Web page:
Data Collection Done Right


If you are fortunate enough to witness the first year of a child’s life, you’ll learn just how amazing the human mind is. The first year is a series of intensely curious discoveries,  profound exploration and repeated experimentation with frequent trials and errors. It’s undeniably incredible to watch, to hear and to learn how easily and naturally little babies amass volumes of data from the world around them. I saw this years ago with my own children and now have the privilege to witness it again with my one year old grandson, Troy.

The world is Troy’s school and there is no limit to what he’s about to learn.


The data he is collecting for the next five or six years is for analysis and future reference.  It’s stored in his memory for retrieval and further exploration. It triggers his mind to question, examine, and re-examine as needed for clarity and dependability. He came hard-wired with these capabilities, they are not taught, it’s intuitive.  It’s the most intriguing and amazing study of pure self-directed learning.

When a child reaches five or six, some form of schooling is usually introduced. For most, it’s a local elementary school.

There are two paths a child can take when they go to elementary school.

First Path: They learn the value of coloring within the lines, following rules, performing for rewards, and not bringing too much attention to themselves. They do fairly well curbing their curiosity, limiting their questioning and forgoing any individual interests at least between the hours of approximately 8:00 a.m. and 3:00 p.m. They learn what the teacher wants and how to make her or him happy. They repeat, regurgitate and re-align their early and vast data collection methods to a more narrow version with a predetermined data set given to them by the teacher. The prescribed information flows wide across grade levels but not very deep. They figure out how to get good grades, learning what counts and what doesn’t. They navigate grade levels and eventually graduate high school. Teachers love these kind of students, it makes them feel like they did a good job. Parents are proud as well.

Second Path: They ask a lot of questions and blurt out answers when not chosen to speak. They dislike worksheets and homework, avoiding them when they can. They want to explore, be creative and share their curiosity with others.  They ask for, and like to choose, projects that interest them.  They may investigate the inner workings of the pencil sharpener, light switches, electrical outlets and every piece of technology within their reach. They want to know why and how things work. They are constantly collecting seen and unseen data that doesn’t necessarily translate into good grades. Sometimes they are held back a grade level, given labels such as gifted or learning disabled, or referred for interventions. They just don’t fit the “typical student” mold.

Note: The first path of schooling categorically stunts the natural learning of a child and relegates them to memorization of narrow curricular knowledge, presented in meaningless morsels that are often totally unrelated from one year to the next. It wipes out intrinsic motivation in favor of an extrinsic reward system. It acknowledges one type of genius to the exclusion of all others. It lessens the value of free play, creativity, and self-directed learning. There is never enough time, enough space or enough acceptance of differences no matter how inclusive schools claim they are. Kids are placed in grade level boxes with a set curriculum and there they must remain until elementary school is over. It’s particularly overwhelming for children who have no voice.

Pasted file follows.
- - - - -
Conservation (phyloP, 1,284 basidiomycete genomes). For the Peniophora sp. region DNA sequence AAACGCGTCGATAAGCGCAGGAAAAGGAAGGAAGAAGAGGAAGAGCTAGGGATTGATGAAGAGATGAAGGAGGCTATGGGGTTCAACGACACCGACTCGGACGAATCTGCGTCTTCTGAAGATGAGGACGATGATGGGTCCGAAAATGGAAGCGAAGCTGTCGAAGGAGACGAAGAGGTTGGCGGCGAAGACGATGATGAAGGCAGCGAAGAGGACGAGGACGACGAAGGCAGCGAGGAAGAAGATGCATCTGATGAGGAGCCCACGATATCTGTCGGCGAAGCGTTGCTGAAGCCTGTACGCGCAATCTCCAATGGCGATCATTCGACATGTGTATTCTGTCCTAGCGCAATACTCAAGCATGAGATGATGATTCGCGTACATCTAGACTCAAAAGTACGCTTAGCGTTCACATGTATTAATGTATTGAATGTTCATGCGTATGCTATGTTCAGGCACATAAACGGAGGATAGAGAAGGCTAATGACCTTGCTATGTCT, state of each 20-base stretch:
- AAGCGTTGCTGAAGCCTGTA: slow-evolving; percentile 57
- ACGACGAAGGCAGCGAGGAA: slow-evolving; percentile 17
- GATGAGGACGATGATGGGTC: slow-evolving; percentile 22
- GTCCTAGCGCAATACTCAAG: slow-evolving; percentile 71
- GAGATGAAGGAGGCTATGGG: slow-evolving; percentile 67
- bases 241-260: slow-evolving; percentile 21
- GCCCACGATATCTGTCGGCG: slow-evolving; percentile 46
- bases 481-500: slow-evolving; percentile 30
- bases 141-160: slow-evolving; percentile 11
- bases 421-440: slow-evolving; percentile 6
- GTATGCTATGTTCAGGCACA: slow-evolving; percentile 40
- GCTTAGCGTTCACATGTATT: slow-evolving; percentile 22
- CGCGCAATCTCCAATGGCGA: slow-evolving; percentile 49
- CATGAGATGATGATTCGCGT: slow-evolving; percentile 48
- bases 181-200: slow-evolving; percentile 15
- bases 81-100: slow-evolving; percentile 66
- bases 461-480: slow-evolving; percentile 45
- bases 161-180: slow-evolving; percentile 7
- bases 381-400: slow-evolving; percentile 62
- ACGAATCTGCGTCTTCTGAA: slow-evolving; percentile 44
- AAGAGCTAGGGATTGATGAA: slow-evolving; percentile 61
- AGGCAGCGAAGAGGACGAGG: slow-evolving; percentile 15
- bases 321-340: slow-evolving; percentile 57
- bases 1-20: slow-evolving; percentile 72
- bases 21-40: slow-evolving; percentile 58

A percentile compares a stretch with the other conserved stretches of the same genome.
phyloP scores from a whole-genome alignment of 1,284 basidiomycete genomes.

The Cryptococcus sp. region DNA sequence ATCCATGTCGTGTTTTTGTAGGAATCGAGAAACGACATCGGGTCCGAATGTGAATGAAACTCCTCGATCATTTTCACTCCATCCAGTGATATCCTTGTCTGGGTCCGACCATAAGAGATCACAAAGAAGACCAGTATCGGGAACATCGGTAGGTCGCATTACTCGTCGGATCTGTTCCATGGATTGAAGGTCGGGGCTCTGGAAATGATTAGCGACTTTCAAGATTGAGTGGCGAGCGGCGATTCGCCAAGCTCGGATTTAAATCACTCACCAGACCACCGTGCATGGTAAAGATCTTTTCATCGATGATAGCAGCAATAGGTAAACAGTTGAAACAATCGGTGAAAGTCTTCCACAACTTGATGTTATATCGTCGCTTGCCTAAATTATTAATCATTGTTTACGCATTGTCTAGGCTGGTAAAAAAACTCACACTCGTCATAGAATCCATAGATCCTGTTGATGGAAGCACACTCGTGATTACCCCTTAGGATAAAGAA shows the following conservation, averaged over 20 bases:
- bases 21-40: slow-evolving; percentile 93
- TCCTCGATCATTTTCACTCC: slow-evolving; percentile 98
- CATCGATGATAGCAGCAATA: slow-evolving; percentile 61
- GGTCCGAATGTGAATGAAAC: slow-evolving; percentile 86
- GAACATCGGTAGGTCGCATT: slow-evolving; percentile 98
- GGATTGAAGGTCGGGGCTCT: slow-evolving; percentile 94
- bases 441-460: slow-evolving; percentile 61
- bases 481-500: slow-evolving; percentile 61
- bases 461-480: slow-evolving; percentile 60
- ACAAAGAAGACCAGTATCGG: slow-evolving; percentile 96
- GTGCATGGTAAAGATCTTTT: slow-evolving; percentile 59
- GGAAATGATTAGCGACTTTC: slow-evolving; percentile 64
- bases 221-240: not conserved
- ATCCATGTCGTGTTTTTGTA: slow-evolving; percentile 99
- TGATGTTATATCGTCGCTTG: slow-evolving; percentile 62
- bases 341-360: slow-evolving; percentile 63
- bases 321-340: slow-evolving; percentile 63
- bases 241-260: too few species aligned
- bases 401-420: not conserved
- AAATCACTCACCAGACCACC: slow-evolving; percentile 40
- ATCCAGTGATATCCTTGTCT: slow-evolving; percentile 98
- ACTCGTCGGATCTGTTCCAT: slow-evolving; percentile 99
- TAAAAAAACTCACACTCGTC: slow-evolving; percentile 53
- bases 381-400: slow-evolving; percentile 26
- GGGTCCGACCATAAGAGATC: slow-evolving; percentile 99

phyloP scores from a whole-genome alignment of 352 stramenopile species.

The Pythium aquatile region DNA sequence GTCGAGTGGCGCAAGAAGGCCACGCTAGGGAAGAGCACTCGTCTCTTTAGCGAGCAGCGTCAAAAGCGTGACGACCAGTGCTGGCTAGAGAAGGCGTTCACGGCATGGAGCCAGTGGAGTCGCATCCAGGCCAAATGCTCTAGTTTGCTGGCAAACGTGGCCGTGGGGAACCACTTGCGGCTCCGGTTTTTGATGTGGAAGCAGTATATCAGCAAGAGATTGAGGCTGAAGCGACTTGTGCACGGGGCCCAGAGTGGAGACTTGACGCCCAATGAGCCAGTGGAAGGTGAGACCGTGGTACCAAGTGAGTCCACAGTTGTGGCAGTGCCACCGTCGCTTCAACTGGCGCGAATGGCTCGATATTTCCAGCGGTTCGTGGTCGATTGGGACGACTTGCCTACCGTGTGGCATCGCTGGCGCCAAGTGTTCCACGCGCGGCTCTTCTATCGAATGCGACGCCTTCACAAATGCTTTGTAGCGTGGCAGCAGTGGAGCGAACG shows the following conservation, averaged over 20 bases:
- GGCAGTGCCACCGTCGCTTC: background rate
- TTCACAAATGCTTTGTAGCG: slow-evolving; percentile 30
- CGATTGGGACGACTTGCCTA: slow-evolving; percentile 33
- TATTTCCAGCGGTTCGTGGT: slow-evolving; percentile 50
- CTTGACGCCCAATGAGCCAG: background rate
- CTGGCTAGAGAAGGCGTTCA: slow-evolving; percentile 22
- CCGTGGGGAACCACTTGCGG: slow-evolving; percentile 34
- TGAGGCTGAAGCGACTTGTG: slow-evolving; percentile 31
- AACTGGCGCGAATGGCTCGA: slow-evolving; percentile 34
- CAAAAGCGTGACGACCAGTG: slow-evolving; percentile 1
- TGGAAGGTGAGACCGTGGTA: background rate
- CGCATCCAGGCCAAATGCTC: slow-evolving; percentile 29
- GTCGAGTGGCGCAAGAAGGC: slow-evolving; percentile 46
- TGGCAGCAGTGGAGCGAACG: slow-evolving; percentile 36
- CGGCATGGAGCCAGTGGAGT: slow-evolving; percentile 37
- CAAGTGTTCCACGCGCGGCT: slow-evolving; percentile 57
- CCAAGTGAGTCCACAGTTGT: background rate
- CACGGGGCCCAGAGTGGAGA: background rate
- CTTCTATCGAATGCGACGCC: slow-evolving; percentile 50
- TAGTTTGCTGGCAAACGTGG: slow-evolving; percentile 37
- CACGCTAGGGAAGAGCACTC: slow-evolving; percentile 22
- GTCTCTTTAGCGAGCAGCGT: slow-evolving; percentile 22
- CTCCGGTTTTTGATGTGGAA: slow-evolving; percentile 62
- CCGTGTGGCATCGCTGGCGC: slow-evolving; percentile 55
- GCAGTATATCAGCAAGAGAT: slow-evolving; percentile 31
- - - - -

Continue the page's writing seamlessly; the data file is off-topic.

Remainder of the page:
The second path looks and sounds more like the first five years when children learn at their own rate and exponentially. It’s messy, it’s loud, it can be annoying at times but it is far more authentic and more relevant to the learner. It allows for intense curiosity, exploration and trial and error without evaluation or punishment. It trusts the innate abilities each child has to go deep rather than wide on topics of interest, not mandated subjects. Our schools are often not structured for this kind of learning. In fact, they tend to frown upon it which is why so many are choosing homeschooling options.

As I always make sure to say, and I’ll say again, there are deeply caring teachers who, if given the opportunity, would love to have the kind of environment that fosters second path kind of learning. That said, it is difficult to imagine schools relinquishing firmly held and narrow views of learning. Unfortunately, there are many who still believe that children need to get with the program and develop grit to persevere in school. That’s how they will be educated and that’s the expectation.

Going to school and getting an education are not synonymous. You can go to school and not get an education and you can get an education without going to school.

I want Troy to have the whole world as his school, with his mommy, daddy and all of his extended family helping him along the way.  I’m going to do my part as Grammy to make sure his learning takes flight in whatever direction he chooses to fly.

I want this for every child.




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